WARSAW (Reuters) - Pharmacies in several Polish cities were running out of iodine Saturday as people rushed to buy medicine to protect themselves from radiation from the Japanese nuclear crisis.
Poland is half the world away from Japan and authorities say there is no danger, but its citizens have powerful memories of the radiation emergency they faced in the Chernobyl nuclear disaster in 1986, in what is now neighboring Ukraine.
Back then, authorities distributed a treatment called Lugol’s iodine syrup on a mass scale. Pharmacists said poles were again buying the syrup just in case.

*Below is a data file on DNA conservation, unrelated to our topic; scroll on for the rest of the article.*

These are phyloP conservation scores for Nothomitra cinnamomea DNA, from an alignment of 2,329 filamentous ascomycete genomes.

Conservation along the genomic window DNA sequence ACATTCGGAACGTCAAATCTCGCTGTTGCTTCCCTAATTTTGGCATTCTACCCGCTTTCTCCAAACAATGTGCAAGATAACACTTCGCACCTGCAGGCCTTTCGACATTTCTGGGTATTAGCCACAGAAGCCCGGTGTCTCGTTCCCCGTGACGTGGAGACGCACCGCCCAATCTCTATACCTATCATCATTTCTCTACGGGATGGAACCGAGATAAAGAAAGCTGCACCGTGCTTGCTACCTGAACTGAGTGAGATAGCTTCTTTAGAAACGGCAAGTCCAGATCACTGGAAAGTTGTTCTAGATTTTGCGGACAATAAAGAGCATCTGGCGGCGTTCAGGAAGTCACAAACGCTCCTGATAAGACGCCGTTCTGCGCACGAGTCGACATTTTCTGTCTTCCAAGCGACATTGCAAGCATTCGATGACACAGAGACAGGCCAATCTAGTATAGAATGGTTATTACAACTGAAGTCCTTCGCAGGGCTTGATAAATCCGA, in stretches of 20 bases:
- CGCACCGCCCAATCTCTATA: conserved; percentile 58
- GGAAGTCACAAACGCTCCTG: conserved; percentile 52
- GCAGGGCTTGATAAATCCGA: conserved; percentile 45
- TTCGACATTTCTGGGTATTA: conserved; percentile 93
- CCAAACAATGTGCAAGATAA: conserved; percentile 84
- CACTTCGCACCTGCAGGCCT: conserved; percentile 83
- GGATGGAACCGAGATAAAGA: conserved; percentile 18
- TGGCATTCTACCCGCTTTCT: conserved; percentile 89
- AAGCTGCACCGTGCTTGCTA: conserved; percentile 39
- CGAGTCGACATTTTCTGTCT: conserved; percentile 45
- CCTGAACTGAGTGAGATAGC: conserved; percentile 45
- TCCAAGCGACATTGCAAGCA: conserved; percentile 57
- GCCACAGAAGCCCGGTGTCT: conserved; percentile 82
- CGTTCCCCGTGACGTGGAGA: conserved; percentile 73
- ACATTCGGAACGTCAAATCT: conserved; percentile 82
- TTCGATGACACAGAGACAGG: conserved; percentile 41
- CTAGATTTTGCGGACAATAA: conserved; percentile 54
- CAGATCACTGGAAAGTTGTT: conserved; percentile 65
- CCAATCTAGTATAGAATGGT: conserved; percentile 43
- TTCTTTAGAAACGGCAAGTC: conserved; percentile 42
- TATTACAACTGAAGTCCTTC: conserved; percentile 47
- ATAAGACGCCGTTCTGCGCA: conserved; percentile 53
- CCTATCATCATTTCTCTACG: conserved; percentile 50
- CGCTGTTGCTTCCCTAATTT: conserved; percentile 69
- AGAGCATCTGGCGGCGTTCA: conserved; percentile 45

“We have noticed increased interest in iodine syrups and pills lately. They are no longer available. We’ve run out,” a salesman at a Warsaw pharmacy told the Polsat News broadcaster.
Experts said there was no reason to take iodine in Poland and warned the public that it could be dangerous.
“Such medicines taken without prior consultations with a doctor can have serious side-effects. If there is a danger, we will inform the public about that and everybody will get medicine,” said Maciej Hamankiewicz of the Chamber of Physicians and Dentists.
Writing by Gabriela Baczynska